Some subscribers do not have tracking turned on, so their opens aren’t taped. Others still wish to be subscribed however have been busy. Here’s my reactivation sequence: I send out one e-mail asking if they still desire to be subscribed, and briefly discussing why I keep my e-mail list tidy. In one week, I send them another e-mail (if they currently clicked on the verification link in the previous e-mail, they have actually already been removed from the automation– using a different automation).

Active Campaign  ThicknessActive Campaign Thickness

The automation then unsubscribes them (Active Campaign Thickness). My e-mails also have a link to a form where they can enter their e-mail address to let me know that they don’t have tracking allowed. This kind adds a tag that I utilize to filter those contacts out. I used to include this tag when they clicked on a link, but when individuals do not have tracking on, it makes those links not work so dependably! I only send out a simple “do you still desire my emails?” verification.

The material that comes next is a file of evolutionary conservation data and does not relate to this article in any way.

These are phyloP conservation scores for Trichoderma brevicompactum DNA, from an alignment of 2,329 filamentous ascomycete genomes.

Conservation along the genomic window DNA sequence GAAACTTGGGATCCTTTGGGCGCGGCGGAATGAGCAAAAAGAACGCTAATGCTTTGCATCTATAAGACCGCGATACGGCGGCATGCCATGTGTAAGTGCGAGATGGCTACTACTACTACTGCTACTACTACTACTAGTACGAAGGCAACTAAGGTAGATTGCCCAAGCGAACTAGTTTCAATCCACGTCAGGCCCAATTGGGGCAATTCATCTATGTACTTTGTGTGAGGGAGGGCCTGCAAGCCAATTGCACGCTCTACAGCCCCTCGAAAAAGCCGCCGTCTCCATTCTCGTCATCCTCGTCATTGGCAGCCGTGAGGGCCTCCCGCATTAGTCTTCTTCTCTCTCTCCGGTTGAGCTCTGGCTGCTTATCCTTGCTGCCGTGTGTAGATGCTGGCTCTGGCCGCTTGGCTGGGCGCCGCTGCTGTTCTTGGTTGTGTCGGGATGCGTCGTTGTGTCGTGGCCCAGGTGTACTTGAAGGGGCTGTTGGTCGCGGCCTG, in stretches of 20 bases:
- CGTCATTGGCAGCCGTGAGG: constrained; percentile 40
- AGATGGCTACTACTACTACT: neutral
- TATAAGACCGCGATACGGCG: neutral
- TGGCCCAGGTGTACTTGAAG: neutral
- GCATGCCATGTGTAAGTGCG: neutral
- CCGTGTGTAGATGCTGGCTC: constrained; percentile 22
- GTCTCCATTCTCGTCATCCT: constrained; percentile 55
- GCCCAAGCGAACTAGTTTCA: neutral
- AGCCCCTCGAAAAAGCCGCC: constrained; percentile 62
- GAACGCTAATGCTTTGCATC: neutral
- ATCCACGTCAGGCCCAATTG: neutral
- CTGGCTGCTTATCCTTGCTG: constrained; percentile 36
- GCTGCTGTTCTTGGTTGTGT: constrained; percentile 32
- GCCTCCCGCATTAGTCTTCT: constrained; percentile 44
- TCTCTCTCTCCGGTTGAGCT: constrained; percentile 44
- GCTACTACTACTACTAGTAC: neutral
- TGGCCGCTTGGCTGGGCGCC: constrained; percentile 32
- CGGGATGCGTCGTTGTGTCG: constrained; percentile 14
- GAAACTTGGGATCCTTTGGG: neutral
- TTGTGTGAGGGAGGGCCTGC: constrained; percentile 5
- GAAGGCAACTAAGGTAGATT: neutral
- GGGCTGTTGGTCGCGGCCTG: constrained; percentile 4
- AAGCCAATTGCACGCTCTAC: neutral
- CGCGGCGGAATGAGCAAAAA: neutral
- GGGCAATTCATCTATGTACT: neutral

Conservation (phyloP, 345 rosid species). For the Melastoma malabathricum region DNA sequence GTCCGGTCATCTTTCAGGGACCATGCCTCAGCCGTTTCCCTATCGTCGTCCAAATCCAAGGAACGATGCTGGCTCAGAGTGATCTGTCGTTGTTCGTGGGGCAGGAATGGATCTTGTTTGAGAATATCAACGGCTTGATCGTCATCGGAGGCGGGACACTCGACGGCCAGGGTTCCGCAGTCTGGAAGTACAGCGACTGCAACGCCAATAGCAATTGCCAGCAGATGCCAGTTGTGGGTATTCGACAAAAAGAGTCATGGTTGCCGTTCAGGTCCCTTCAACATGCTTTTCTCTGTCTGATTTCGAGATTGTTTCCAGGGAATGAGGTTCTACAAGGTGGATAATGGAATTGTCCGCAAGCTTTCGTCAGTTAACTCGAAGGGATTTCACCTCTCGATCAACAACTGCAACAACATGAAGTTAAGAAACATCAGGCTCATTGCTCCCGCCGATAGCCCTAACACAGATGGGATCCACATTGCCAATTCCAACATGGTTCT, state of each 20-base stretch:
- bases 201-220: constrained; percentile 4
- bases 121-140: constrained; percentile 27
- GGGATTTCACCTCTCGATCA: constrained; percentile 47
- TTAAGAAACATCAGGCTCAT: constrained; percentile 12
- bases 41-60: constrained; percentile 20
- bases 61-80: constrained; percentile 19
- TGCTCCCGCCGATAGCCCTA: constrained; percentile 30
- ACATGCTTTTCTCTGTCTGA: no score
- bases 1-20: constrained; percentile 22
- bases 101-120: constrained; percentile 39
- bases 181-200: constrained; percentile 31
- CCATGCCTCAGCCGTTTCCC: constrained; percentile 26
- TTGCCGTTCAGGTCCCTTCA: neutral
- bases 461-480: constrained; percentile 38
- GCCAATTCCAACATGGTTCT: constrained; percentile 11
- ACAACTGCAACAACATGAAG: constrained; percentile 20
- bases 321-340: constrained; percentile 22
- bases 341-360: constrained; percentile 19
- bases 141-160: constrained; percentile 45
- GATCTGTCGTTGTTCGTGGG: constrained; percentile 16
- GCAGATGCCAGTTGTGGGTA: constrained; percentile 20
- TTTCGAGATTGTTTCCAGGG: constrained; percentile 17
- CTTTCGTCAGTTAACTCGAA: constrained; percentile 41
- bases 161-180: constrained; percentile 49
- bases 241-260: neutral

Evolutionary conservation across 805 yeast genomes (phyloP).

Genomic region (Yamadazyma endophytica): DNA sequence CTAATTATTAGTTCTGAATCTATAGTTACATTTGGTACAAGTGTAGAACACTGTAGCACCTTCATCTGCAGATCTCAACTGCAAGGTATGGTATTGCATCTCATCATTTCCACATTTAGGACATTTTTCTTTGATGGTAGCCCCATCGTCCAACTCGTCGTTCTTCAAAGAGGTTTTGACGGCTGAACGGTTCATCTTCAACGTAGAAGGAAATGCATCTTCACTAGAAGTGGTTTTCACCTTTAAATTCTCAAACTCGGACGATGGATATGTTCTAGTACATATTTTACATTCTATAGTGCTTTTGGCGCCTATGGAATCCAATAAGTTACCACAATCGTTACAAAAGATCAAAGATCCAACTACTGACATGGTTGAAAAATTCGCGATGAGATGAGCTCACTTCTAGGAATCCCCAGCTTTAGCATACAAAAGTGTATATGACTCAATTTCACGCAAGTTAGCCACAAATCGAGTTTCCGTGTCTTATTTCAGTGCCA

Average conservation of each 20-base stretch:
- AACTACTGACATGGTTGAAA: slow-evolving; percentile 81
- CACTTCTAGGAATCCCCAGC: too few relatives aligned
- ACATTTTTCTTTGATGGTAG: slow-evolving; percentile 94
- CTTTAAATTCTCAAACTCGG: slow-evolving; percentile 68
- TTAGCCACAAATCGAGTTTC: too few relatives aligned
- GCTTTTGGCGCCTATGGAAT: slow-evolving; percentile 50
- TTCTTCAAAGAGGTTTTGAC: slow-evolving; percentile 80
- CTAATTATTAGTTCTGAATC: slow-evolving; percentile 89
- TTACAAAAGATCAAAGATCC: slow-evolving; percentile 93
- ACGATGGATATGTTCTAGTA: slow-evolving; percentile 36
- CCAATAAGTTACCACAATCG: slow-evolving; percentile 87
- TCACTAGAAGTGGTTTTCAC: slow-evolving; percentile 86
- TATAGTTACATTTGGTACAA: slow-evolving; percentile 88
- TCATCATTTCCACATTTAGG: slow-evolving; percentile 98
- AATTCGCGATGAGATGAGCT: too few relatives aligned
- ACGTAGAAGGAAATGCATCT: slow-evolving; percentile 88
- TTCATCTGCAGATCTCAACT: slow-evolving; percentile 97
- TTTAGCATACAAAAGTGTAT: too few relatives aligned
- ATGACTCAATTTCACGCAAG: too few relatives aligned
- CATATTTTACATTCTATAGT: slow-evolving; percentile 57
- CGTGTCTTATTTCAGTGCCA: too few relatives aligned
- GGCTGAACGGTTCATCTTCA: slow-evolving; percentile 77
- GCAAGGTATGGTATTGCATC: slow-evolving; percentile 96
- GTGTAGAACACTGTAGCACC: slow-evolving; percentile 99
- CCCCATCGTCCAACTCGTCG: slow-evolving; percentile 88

You can send out reward content and attempt to get the contact more engaged once again. To understand how well your automations are converting, ActiveCampaign has Objective tracking. A typical method to determine whether a Goal has been satisfied is if a tag has been included to the contact. This tag can be included because your payment processor tape-recorded a sale, or because your webinar platform recorded that your contact went to a webinar.

Active Campaign Thickness

You can likewise see whether the completion rate has actually increased or decreased, for how long it considers contacts to reach that objective, and you can browse all contacts to see who did and didn’t reach the goal. ActiveCampaign’s Message Variables is my preferred function – Active Campaign Thickness. It saves me a load of effort and time, and neither MailChimp nor ConvertKit has a similar feature.